Instilling Hope: Needed for contentment, helpful for LTC operations (McKnight’s LTC News)
Here’s my latest article on McKnight’s Long-Term Care News:
“I hope Santa brings me a Sony DS,” my 7-year-old told me the other day. I can tell you right now that Santa is not bringing her a video game player, but I didn’t want to tell her that or spill the beans about Santa. So I did what I imagine most parents would do in that situation: I asked her what else she hoped Santa would bring.
There are many benefits of hope, according to an article in October’sAmerican Psychological Association Monitor. Researchers report that, “Hopeful people have a greater sense that life is meaningful.” In addition, “Hope is a strong predictor of positive emotions … and a necessary step on the path to contentment.”
Psychologists differentiate hope from optimism, saying that optimism is a feeling that generally good things will happen, while hope tends to be focused on more specific goals. Researchers state that social connections are an important part of being hopeful, counteracting the feeling of being invisible and alone.
Hope in LTC
So what does this have to do with long-term care? As it turns out, a lot.
The article referred to a 2001 study that examined the level of hopefulness of nearly 800 people aged 64-79. Several years later, 29% of those classified as hopeless had died, compared to 11% of those who were hopeful. Researchers note that hopeful people tend to make better health choices.
If hopeful residents are making better health choices, chances are they’re more likely to comply with medical recommendations and dietary guidelines. They’re more likely to get up and go to rehab, increasing your reimbursement rates. Residents who are hopeful, happy, and satisfied are more likely to refer people to your facility.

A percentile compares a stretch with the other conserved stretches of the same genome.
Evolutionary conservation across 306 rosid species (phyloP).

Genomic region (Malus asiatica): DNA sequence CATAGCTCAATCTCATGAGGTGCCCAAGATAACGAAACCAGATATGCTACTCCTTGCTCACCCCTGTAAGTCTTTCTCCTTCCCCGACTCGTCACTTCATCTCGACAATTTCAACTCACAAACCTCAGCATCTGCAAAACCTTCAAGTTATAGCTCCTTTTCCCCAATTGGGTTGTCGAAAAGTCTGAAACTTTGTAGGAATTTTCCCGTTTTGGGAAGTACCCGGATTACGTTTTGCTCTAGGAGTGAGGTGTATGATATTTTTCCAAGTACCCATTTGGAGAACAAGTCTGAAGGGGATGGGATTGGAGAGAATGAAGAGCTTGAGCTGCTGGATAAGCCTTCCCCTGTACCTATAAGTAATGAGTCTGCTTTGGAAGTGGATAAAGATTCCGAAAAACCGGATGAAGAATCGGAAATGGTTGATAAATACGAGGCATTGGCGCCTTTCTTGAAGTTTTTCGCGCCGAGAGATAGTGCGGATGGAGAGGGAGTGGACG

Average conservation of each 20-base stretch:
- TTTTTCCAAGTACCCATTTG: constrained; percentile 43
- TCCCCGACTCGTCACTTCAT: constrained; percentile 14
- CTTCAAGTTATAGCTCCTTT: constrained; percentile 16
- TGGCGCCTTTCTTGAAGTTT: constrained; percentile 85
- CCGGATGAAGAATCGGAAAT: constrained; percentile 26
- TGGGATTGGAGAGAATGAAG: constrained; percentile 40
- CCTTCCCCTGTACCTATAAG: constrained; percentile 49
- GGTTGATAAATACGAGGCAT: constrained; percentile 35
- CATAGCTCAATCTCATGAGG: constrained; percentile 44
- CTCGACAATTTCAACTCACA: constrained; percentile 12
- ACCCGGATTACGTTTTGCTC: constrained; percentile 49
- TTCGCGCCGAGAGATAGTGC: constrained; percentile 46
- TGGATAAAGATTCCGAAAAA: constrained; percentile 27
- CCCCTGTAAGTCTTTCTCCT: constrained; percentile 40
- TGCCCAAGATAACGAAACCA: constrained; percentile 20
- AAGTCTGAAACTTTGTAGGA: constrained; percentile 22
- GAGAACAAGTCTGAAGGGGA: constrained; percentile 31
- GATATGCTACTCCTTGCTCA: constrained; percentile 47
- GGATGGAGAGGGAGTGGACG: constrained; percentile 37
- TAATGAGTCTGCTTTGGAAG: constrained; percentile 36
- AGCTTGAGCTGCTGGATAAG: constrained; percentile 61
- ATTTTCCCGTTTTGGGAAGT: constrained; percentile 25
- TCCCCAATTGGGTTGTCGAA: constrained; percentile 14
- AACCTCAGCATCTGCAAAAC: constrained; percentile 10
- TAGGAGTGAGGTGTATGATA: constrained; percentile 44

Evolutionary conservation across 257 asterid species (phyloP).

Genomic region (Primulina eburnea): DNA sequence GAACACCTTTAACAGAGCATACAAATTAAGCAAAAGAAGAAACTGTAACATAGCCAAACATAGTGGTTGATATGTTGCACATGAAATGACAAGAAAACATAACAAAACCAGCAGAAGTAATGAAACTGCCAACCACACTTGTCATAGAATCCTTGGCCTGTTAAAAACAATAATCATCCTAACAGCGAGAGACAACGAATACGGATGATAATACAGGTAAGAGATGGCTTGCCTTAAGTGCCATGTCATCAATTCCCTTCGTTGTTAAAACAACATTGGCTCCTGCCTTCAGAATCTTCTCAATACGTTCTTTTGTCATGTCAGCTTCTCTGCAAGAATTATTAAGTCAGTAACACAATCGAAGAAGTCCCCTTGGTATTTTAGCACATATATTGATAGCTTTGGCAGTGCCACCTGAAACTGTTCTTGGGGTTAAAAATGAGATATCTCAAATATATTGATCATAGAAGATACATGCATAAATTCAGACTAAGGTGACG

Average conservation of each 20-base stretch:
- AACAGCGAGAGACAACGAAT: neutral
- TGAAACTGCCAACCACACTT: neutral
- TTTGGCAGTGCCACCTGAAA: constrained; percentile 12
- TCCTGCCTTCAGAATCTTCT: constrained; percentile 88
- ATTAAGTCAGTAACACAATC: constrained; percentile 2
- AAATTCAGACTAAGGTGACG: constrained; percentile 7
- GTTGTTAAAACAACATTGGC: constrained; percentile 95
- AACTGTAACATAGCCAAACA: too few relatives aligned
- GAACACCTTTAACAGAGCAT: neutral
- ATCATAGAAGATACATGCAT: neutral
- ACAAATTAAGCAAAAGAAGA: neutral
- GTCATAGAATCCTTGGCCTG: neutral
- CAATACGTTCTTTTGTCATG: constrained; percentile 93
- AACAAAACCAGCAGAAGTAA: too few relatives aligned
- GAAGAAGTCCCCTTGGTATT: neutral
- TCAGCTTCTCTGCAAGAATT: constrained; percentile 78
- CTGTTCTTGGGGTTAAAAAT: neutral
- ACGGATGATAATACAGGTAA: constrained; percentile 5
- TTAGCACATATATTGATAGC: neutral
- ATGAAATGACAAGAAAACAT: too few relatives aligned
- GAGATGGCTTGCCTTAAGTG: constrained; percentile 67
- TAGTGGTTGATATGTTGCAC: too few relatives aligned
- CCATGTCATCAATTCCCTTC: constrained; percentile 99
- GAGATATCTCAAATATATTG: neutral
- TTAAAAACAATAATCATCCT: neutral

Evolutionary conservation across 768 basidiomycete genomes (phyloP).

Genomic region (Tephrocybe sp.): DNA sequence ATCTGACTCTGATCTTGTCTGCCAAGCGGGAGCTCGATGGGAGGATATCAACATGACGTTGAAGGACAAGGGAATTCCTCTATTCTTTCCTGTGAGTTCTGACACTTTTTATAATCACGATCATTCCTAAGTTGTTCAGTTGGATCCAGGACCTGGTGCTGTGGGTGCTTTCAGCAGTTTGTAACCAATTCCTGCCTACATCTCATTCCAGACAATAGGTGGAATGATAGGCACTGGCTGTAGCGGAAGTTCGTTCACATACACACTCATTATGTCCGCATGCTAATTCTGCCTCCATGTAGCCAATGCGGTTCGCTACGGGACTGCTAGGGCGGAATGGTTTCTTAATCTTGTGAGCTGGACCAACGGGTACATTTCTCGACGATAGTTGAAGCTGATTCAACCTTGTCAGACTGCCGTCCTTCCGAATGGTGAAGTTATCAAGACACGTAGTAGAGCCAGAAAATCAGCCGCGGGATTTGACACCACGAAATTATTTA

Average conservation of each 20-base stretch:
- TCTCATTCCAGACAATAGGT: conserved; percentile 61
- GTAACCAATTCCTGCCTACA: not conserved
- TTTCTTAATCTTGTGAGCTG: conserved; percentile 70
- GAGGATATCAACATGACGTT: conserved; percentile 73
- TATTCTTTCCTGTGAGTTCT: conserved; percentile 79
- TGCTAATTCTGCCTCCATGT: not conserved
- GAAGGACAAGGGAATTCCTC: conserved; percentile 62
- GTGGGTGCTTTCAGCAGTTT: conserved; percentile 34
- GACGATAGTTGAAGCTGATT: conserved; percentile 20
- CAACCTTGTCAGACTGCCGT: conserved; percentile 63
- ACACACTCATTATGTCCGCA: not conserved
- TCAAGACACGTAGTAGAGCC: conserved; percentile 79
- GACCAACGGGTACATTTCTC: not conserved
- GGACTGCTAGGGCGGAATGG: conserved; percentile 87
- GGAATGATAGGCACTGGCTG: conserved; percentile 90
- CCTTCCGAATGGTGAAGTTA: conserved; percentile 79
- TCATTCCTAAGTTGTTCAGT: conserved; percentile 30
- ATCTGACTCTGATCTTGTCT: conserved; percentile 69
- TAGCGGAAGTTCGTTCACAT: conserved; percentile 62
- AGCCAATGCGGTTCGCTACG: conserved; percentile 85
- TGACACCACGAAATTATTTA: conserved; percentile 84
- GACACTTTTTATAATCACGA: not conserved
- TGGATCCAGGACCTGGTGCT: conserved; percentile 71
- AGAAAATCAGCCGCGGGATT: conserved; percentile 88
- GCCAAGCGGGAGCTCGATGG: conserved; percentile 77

Helping residents feel hopeful
Residents often enter our facilities after a demoralizing health problem. They may be cut off from their usual support system and worried or fearful about the future. We can help our residents feel more hopeful by implementing the following ideas:
1. A warm welcome from staff: First impressions really are important. Make sure their initial welcome feels personal and reassuring, reducing their feelings of being invisible and alone. I’ve watched new residents being pushed through the doors in stretchers or wheelchairs. The “pusher,” usually an ambulette driver, consults with the security desk for a room number while the resident is ignored.
Instead, train your staff, especially those at the front desk and those who will greet admissions on the floors, to make eye contact with each new person, smile and say, “Mr. Johnson, welcome to My Better Nursing Home.”
2. A friendly greeting from peers: While staff members can provide important information and reassurance for residents, hearing it from others who have been through the same thing is invaluable. A resident welcoming committee shows newbies that there are people who are happy in your facility, leading them to believe that they can be happy too. Residents also can give the lowdown on things staff can’t say, such as which staff members are grumpy and how to work around them.
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